The last year of Caldwell High School was in 1992.
The two schools gradually took measures to become more unified, leading to new mascots and school colors. For example, the Caldwell High School mascot, the Bobcat, was painted over in 1992. The General, (which looked like the former controversial Ole Miss Rebel mascot) was the Stephen D. Lee High School mascot, with school colors of maroon and white. The decision was made for both campuses of Columbus High School to be changed to the Falcons as a mascot, with the school colors becoming purple and gold (Morgan, 1992, July 3 Columbus Dispatch).
The last year of the Stephen D. Lee
High School was in 1992.

In the 1992-1993 school years, the two high schools ceased to be named Caldwell High School and Stephen D. Lee High School, and both became known as Columbus High School. The Caldwell location was called the East Campus and the Lee location was called the West Campus of Columbus High   School. Each campus of Columbus High School retained a senior high school status (Lee Yearbook, 1992, p.2).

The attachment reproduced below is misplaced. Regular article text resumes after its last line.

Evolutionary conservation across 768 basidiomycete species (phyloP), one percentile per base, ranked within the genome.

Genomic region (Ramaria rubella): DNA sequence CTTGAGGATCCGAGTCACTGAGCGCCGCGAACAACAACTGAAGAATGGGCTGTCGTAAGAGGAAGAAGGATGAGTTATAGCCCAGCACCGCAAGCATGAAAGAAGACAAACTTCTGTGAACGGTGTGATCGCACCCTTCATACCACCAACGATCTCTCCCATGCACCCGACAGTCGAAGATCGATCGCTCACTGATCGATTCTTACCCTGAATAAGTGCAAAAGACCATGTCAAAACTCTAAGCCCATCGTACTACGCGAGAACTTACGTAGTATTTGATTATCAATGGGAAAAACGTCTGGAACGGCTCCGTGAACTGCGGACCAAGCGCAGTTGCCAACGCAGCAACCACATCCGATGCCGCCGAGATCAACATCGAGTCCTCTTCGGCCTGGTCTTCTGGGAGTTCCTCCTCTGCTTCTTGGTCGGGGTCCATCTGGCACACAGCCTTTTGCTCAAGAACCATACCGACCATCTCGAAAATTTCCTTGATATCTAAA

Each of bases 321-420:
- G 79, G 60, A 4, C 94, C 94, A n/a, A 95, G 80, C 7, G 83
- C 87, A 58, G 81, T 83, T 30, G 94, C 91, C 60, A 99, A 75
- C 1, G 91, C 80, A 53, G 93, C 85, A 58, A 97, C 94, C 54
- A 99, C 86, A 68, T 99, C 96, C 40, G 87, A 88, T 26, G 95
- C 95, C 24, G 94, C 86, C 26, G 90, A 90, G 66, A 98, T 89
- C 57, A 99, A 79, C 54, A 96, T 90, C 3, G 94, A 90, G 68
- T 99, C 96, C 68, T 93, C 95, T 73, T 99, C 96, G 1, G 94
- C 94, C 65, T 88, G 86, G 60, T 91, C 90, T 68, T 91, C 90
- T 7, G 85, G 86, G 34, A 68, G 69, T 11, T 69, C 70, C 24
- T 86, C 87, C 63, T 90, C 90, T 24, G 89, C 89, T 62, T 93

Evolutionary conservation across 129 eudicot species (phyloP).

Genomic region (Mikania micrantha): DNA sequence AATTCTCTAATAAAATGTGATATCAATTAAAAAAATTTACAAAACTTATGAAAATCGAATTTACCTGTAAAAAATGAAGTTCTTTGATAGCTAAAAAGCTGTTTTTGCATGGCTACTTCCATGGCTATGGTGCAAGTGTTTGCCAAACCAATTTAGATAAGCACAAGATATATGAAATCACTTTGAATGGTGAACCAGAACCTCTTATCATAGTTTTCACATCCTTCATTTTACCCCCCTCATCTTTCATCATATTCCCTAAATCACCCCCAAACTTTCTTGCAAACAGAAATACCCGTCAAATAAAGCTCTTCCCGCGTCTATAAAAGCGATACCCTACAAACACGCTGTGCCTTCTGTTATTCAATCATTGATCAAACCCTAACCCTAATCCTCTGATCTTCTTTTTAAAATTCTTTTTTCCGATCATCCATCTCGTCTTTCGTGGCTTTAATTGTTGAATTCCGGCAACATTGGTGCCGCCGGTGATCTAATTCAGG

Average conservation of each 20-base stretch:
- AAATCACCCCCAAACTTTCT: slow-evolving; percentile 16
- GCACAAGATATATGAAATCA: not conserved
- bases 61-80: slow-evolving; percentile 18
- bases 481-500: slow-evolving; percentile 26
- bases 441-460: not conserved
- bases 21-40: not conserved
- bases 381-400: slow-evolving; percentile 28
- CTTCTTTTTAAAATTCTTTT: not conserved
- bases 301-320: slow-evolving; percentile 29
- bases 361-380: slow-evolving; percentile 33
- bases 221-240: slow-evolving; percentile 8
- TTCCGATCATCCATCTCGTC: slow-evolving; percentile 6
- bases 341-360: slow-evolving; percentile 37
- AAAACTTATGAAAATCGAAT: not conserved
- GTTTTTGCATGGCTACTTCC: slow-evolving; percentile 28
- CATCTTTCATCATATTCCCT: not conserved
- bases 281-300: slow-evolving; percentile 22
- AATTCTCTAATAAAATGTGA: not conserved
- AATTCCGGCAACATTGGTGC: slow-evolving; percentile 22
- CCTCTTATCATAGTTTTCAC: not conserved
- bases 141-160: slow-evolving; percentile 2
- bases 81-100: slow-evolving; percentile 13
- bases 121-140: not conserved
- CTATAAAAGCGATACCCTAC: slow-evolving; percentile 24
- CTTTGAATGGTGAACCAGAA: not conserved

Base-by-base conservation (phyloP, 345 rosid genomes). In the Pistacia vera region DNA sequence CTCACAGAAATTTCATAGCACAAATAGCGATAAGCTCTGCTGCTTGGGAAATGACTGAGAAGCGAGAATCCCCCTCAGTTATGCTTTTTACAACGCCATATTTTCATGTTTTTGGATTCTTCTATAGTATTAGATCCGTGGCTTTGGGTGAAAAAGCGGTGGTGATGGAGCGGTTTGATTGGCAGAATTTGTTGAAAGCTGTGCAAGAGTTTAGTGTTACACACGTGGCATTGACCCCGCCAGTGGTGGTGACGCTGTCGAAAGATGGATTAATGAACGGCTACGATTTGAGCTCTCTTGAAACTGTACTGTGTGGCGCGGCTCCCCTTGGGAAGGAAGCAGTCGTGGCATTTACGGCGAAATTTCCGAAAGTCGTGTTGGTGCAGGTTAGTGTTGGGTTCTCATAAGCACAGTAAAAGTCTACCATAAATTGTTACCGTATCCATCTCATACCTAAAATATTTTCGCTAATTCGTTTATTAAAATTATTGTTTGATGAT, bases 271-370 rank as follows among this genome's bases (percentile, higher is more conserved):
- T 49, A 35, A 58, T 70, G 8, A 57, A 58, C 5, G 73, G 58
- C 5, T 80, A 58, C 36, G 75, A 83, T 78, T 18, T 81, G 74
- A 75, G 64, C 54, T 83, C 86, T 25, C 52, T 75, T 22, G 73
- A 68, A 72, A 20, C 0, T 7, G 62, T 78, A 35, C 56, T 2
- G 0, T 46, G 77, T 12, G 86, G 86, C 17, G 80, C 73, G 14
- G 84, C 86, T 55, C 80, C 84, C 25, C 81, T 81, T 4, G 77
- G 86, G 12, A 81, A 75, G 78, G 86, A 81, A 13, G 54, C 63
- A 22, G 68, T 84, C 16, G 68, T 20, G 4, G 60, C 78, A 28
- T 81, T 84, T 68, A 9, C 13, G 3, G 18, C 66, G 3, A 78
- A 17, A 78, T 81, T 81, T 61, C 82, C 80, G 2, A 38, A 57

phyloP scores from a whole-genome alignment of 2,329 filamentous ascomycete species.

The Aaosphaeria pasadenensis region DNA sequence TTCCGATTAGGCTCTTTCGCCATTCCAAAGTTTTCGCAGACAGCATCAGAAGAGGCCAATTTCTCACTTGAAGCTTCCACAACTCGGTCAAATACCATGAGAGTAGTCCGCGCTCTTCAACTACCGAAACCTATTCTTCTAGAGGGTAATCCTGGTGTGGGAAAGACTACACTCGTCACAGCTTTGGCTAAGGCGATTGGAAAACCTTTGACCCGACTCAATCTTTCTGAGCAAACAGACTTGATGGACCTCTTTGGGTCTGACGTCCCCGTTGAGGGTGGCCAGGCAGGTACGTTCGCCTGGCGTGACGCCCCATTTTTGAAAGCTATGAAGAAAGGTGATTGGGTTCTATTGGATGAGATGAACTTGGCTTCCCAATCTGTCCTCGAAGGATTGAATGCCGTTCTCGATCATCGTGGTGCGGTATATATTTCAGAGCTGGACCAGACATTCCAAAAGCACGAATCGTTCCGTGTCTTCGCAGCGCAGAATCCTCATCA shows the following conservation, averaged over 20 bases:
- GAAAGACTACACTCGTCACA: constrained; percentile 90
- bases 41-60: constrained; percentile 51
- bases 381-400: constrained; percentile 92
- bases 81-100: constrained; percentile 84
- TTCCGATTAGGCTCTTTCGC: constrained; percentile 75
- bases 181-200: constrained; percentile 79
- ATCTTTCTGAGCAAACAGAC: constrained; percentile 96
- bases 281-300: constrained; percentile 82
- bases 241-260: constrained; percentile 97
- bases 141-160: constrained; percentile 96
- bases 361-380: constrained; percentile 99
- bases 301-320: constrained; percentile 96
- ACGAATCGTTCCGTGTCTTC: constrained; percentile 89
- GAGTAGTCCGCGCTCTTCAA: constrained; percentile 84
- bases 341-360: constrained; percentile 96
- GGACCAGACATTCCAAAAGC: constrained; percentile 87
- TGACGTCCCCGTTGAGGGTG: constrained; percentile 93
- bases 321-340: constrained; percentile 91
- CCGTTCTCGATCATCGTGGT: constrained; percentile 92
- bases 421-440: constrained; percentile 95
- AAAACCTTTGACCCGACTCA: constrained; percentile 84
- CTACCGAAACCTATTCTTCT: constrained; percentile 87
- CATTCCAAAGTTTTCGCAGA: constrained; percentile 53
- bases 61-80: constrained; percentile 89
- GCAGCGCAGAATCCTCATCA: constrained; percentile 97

On July 1, 1996, the Caldwell - East Campus of Columbus High School, and the Stephen D. Lee - West Campus combined into one newly-constructed building, known as Columbus High School, housing grades 9 -12. The new Columbus High School was located at 215 Hemlock Street (CHS Yearbook 1997, p. 1). “The official dedication ceremony to present the new school building to the city of Columbus was held on Sunday, September 29, 1996.” (CHS Yearbook, 1997, p. 6)

The new and unified campus of Columbus High School 
 was dedicated on September 29, 1996. 


The collection consists of 137 slides of Caldwell High School activities, with inclusive dates of 1973-1984. Various activities are pictured, such as: the JR ROTC students in basketball, a space museum field trip, the Drill Team, Flag Corps, and Color Guard.